Then there’s the articles, posts and comments that I read regularly about living life to the full after or whilst living with cancer. And all of those amazing people completing the most incredible challenges. Live your best life, don’t waste any more time, compile & complete your bucket list is what I hear and read.

I’ve thought about this a lot. Being on social media and seeing all the incredible things that others are doing can be difficult if I allow it to be.. One assumption is that all of us who have had or still have cancer should be able to achieve the same. That’s obviously nonsense but I think that it does put pressure on those of us who are struggling mentally – I include myself here.

My best life

I love that people are enjoying their lives doing just what they want to do and pushing themselves to their limit …they are living their best lives and I salute them. My best life is just that – my best life.

Right now, my best life centres around my home – my safe place – my family, some close friends, my dogs, my counsellor and my personal trainer. These are what make me feel good.

Right now, I’m not able to travel to all of those places I’d love to go to, to take on big physical challenges, to push myself out of my comfort zone very often, to travel on the tube, to go in lifts.

But I am living my best life. It’s just that it’s not your best life.

7 thoughts on “Living my best life

  1. I know the feeling, I til have withdrawn from ‘life’ I feel utterly exhausted and whilst others are doing runs, marathons and cake sales, it’s enough for me to have a bath and change my pjs!
    I think we go through so much that at some point we have to stop and focus on just ‘us’
    I beat myself up everyday, telling myself that today is the day I take our dog for a walk and when the morning comes, I just don’t have the energy, nor the inclination.
    Let’s stop being hard on ourselves and just do what we want to do, even if that is lying on the sofa, watching cheesy films. Take care of you x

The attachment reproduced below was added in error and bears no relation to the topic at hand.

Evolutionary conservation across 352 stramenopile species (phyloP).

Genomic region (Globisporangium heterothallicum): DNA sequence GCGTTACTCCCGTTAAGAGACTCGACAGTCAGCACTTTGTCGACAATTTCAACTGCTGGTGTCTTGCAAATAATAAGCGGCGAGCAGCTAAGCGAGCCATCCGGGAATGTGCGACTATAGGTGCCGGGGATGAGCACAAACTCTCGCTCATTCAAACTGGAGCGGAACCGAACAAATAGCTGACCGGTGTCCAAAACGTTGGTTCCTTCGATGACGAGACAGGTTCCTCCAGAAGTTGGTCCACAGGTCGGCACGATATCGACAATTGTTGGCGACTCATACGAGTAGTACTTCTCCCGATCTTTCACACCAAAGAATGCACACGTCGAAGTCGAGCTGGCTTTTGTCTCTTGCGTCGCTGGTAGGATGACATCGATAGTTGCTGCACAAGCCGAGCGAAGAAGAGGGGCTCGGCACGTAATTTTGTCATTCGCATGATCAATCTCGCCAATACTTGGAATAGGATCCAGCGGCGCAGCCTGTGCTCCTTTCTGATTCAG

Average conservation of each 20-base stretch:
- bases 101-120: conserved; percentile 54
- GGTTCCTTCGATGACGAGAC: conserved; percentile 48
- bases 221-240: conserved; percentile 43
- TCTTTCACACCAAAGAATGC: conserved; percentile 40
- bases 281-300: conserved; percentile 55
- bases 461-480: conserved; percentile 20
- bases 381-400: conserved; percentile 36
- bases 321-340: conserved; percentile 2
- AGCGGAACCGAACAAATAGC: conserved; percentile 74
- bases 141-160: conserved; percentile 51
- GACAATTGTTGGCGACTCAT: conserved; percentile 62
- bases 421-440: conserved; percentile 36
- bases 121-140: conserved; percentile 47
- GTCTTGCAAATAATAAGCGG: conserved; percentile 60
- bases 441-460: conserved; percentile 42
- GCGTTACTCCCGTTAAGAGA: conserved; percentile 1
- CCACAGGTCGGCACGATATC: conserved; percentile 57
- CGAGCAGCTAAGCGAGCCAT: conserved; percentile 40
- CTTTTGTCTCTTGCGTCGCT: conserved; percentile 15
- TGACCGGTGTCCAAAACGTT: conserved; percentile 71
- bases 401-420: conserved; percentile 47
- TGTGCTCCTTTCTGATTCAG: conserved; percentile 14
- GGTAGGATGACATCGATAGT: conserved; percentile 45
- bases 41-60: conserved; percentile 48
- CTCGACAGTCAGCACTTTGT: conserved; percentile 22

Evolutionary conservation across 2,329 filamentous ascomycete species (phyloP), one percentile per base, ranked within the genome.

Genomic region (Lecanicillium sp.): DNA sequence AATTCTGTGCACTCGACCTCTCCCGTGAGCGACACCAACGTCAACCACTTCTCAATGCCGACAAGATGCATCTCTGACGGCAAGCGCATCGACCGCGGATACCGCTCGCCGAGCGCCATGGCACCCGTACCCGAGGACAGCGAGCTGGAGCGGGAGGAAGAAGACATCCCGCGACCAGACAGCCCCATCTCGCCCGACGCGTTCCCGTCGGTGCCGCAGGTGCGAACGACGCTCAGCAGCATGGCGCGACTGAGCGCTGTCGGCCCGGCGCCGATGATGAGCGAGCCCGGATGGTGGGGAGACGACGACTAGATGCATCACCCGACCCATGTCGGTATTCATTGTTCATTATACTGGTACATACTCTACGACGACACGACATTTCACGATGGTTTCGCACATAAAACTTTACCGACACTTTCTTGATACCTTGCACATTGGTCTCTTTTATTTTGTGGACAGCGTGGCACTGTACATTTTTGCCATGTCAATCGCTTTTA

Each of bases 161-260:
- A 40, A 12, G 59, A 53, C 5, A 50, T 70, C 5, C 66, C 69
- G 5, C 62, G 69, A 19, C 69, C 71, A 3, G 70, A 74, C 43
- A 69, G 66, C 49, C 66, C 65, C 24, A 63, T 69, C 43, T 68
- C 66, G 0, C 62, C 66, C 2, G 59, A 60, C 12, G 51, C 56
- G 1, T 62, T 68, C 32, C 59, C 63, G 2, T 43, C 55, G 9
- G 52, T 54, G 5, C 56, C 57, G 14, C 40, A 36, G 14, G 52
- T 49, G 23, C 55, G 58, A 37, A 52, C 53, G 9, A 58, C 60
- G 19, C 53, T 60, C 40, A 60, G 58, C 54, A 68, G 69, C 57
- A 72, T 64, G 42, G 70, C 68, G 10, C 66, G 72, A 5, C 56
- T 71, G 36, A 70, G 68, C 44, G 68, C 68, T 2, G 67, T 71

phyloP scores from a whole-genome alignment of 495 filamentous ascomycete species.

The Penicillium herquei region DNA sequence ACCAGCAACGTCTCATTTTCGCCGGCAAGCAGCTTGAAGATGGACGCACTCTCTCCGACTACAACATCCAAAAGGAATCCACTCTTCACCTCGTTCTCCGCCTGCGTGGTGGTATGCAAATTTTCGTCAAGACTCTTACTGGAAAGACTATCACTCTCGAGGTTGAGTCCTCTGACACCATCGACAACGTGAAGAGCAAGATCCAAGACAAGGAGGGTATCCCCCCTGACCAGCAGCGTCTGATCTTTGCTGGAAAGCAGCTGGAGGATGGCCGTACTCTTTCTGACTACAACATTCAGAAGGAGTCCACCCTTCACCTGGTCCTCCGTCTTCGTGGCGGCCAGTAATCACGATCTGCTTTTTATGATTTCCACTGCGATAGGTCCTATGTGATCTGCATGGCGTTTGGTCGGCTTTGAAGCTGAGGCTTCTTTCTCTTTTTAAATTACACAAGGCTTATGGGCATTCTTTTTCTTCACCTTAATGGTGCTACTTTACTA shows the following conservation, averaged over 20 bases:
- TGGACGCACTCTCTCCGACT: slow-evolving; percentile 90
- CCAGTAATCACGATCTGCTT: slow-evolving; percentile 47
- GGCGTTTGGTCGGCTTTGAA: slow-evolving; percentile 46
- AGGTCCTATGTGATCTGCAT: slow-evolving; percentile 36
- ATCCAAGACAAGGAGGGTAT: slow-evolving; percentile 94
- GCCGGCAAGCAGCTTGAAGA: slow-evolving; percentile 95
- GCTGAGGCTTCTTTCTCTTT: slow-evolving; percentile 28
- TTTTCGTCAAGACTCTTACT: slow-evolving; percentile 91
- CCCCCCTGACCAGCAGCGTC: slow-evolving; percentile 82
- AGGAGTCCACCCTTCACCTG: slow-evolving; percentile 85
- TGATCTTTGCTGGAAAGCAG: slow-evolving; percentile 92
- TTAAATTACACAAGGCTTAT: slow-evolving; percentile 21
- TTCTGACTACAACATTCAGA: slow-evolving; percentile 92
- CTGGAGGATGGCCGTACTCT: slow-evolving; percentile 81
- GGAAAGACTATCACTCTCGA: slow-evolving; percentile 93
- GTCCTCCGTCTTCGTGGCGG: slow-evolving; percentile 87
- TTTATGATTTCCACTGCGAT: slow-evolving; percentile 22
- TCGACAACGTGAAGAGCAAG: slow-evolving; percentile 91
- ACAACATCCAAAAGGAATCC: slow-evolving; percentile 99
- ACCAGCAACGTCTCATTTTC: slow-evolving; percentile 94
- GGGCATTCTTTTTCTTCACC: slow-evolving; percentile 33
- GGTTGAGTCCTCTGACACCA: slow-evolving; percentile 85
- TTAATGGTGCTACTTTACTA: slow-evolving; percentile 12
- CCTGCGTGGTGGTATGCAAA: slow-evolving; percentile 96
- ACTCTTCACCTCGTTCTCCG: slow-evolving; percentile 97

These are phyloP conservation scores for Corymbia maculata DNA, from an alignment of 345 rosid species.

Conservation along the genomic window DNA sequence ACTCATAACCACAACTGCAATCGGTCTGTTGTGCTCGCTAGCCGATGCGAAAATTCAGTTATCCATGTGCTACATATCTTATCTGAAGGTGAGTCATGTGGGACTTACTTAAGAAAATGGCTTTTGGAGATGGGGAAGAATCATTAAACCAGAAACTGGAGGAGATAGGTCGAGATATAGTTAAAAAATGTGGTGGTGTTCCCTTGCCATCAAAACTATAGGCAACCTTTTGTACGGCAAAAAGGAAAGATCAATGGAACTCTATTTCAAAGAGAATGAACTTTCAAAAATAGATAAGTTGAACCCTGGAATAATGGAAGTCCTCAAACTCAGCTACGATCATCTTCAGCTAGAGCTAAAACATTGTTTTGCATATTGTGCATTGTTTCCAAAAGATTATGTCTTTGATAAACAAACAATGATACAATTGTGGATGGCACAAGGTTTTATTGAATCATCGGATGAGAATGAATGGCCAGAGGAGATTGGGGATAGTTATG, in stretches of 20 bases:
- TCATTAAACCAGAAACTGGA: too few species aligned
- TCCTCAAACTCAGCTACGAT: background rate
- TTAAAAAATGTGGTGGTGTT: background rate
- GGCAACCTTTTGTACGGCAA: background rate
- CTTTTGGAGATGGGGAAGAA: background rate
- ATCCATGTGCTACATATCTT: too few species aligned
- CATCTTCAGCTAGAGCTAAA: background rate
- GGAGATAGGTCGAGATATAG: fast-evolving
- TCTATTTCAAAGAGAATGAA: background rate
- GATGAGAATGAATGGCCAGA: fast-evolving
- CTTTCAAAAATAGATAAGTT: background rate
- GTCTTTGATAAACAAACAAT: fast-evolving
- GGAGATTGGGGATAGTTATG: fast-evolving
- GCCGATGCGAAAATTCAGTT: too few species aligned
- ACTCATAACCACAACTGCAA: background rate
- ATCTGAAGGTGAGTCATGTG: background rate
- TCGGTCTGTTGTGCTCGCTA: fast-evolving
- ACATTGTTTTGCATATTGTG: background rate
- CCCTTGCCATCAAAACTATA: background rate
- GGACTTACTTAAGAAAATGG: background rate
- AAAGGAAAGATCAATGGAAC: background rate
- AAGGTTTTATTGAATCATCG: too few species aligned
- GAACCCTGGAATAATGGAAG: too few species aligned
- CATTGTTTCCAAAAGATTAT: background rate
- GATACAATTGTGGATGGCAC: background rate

Liked by 1 person

  2. You’re right. It’s your best life not mine, but it doesn’t mean I can’t learn from being let in on your life….hearing your thoughts and feelings, help me live my best life…whatever that means for today…just today. Thank you for helping me today xx

    Liked by 1 person

  3. Hey lady , you supported me when I was ready to give up , now mainly thanks to you as inspiration I have completed my chemo after a bilateral m ,I have exactly the feelings you describe and no amount of beating myself up or councelling will help right now I think it’s something you have to pass through , like fog on the road , you will come out in the sunshine only to find the fog again , but know this you are a wonderful woman and I couldn’t have stuck it out without your help , so here’s a bloomin great hug and many thanks xx

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    1. Hi Sarah, thanks for reading & for your reply. I’m really glad that you’ve got through your chemo & surgery. And hopefully you’ll be able to work your feelings out too. I think they go up & down for a while. I’m really glad that I could help you. It’s actually a great help to me to be able to talk to so many women who are going through what I have, so you’ve helped me too. Much love xx